Alexandra Gallant is a governess extraordinaire--and if it weren't for that unfortunate incident at her last position, she wouldn't now be forced into the employ of Lucien Balfour, the most notorious rake in London. Though the sinfully attractive earl hired her to teach his young cousin, his seductive whispers and toe-curling kisses suggest he has something far less respectable in mind...And that will never happen. For although Lucien seems determined to teach her about pleasure, she has a few lessons to teach him about love!

...A favorite from my 'keeper shelf'!

So I took a short break and came back to re-read one of my favorites!  I won't call it an old favorite as it was published a mere four years ago, but it is one of the earlier books I read when I first got into Regency and historical romance and its definitely on my keeper shelf AND my Kindle!  This story is more of a 'love at first sight' except its the girl that needs the convincing and trust me, the hero convinces! 

Alexandra is a sweet, proper girl; raised a lady, but forced to work in order to live.  Adding to her woes, she ran into a bit of trouble in the household of her last employer, therefore looking for work as a governess has proved very difficult. Bracing herself for one more interview before tossing in the towel and fleeing to Hampshire, she arrives at the home of the Earl of Kilcairn where he takes one look at Alexandra before promptly telling her she's hired.  Befuddled, yet thankful for the income, she accepts the employment with reluctance, reminding the earl of the duties for which she has been hired to perform.  Any other ideas he may have are out of the question.  And he makes it quite clear that he has ideas!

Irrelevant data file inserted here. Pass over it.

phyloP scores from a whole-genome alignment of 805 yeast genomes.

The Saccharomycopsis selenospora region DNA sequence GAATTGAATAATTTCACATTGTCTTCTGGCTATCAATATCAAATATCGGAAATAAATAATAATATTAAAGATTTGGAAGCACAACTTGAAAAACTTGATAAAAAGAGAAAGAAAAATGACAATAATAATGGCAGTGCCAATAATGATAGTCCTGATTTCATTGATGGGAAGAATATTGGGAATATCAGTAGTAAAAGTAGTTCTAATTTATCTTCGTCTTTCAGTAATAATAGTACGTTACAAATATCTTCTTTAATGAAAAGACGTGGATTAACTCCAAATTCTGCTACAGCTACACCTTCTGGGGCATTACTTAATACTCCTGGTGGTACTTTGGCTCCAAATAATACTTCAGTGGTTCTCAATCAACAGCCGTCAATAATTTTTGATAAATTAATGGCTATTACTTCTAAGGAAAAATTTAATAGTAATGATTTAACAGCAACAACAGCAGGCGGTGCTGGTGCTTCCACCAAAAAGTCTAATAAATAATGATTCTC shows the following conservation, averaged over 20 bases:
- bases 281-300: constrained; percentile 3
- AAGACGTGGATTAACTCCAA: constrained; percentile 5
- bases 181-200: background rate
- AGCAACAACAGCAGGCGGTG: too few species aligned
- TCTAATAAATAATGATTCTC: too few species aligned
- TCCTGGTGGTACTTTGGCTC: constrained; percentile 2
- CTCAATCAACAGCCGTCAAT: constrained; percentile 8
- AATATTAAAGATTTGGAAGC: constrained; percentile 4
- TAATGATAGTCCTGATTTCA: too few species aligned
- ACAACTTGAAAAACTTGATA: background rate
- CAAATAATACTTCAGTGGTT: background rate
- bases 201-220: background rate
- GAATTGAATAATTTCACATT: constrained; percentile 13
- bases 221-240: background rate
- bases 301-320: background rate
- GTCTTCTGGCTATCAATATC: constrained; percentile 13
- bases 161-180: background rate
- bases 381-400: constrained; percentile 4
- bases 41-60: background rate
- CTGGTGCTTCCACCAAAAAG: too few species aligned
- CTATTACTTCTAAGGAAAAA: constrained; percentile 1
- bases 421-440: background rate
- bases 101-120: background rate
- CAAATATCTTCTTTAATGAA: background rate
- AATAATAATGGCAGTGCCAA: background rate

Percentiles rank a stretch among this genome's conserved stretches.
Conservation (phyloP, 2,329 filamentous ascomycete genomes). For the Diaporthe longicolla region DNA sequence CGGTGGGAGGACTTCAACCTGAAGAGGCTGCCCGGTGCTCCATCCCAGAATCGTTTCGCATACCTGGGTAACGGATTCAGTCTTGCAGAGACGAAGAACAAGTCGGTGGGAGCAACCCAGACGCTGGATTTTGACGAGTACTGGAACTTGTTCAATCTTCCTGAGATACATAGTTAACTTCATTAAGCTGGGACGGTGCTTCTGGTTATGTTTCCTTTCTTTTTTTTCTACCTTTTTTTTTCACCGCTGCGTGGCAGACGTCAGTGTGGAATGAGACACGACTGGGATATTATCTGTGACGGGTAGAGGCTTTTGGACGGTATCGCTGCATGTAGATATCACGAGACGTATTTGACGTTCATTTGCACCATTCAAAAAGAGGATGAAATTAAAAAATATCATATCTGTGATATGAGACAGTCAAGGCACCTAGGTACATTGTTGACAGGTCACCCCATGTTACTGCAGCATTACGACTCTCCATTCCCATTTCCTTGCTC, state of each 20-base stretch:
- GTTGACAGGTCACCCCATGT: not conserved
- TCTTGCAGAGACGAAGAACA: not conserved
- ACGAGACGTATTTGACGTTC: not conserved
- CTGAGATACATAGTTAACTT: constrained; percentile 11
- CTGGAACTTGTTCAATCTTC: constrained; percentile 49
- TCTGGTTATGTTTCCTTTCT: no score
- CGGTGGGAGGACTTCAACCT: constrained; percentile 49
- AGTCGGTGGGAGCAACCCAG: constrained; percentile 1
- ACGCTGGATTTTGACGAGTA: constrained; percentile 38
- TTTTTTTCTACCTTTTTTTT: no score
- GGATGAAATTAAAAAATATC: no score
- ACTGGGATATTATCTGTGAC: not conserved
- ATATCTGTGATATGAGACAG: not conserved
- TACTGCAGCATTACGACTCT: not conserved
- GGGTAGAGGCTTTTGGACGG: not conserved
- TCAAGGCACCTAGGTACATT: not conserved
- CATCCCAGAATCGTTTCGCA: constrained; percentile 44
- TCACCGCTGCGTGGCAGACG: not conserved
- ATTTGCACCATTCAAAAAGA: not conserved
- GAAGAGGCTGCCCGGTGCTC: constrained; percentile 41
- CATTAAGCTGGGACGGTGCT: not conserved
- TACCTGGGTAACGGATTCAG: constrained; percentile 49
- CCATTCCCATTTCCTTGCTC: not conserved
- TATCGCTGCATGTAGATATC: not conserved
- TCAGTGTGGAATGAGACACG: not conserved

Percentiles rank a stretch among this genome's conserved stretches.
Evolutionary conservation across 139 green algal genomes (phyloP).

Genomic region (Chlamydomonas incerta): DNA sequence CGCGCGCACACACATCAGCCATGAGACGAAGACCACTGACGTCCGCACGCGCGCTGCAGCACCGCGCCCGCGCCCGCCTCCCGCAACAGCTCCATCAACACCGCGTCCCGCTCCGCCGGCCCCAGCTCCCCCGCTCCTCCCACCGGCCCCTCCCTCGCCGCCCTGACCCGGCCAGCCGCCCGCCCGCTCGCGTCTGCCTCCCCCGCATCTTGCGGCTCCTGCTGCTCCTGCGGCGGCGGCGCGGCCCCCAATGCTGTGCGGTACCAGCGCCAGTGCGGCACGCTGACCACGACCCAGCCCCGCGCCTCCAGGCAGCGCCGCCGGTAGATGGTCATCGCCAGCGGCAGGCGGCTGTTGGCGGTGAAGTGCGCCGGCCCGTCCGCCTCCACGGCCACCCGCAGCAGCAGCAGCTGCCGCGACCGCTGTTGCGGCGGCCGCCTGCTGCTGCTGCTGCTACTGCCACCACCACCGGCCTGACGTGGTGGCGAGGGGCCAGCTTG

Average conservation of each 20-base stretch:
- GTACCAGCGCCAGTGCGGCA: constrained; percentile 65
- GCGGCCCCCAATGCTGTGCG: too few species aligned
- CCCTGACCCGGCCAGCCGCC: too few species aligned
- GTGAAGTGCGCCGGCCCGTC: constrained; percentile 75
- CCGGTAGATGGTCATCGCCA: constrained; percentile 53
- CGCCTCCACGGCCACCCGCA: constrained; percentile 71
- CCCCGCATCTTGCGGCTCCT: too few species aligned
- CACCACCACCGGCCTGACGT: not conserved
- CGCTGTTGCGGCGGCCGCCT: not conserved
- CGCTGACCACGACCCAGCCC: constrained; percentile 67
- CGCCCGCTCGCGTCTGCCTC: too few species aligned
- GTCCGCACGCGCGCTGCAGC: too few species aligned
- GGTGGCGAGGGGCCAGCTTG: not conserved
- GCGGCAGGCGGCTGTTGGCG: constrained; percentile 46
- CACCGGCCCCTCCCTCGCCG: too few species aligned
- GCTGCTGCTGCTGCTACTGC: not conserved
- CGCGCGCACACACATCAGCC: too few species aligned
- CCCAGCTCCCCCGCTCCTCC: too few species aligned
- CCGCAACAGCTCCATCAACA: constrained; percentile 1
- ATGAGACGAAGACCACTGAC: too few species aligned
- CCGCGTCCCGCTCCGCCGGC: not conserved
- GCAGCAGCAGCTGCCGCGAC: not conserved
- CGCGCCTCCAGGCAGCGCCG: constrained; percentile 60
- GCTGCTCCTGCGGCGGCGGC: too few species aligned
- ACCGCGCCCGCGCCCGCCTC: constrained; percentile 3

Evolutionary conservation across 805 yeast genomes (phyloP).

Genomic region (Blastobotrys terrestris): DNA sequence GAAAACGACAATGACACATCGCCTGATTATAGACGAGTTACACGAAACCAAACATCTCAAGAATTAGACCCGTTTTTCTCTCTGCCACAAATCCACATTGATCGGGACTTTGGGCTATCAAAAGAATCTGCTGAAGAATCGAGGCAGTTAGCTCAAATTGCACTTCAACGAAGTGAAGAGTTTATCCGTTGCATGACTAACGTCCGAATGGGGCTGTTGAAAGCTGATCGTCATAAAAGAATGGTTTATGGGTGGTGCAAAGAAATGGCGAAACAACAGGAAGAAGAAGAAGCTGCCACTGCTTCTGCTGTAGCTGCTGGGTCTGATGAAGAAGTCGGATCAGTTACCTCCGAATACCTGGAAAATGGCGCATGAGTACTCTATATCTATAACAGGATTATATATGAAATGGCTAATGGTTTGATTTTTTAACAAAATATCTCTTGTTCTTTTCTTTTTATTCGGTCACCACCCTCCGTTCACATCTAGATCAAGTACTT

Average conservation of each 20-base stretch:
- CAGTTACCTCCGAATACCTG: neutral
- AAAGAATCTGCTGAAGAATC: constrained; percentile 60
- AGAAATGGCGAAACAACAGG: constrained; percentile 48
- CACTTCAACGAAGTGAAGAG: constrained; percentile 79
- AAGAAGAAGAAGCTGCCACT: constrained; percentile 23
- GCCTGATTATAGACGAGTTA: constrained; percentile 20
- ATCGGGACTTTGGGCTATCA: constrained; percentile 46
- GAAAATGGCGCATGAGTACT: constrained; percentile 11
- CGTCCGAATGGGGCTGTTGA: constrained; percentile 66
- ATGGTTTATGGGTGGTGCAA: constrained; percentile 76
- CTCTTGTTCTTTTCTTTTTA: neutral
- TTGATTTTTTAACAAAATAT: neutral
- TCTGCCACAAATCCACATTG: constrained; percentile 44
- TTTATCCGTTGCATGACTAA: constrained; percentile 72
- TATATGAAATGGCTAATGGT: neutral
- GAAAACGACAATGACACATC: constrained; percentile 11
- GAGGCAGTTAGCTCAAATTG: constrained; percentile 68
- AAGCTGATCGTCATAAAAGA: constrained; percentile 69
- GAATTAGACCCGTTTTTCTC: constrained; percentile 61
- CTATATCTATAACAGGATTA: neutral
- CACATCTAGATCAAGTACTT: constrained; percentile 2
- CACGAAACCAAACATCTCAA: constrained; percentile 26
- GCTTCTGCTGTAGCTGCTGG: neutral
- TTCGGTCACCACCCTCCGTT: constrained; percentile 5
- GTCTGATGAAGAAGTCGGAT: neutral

Nevertheless, the earl is intrigued by the young governess he just hired to help launch cousin Rose successfully into society.  And soon, he convinces Alexandra that he needs some lessons too... in finding a wife.  Jealousy tugs gently at Alexandra's heartstrings but why should it?  Could it be that Lucien has other ideas... ideas that may just convince her that she just might be the perfect wife he seeks? 

This story really snaps with wit from page one, which makes it a very entertaining read, firmly securing a spot on my favorites shelf.  Lucien has no qualms about telling it like it is, which is refreshing and, at times, down-right hilarious.  He's also wealthy, smart and handsome... could a girl really ask for more?  But Alexandra is skeptical around this rake.  She's a strong girl making her own way on a path shadowed in scandal, but she's a good girl and wants to stay that way.  Can she perform the tasks for which she was hired without getting too distracted?  

Reforming a Rake really sides more to the idealistic, but I didn't mind because it was cute and sweet and not overwhelmingly "too much".  Alexandra's dog, Shakespeare (or Shakes as he is often called), is a cute addition to the story even if you might roll your eyes in the first chapter when she shows up on the Earl's doorstep, leash in hand, for an employment interview.  But when Lucien questions Alexandra about the scandal with her last employer, he believes her without a doubt and, for me, that moved Lucien up the perfect man-o-meter another big notch.  Their open honesty with each other just added to the tension of wanting to see these two people get together in the end.  And I loved the come-uppance Fiona got when Lucien's plot with Rose was revealed.  But the story doesn't end there...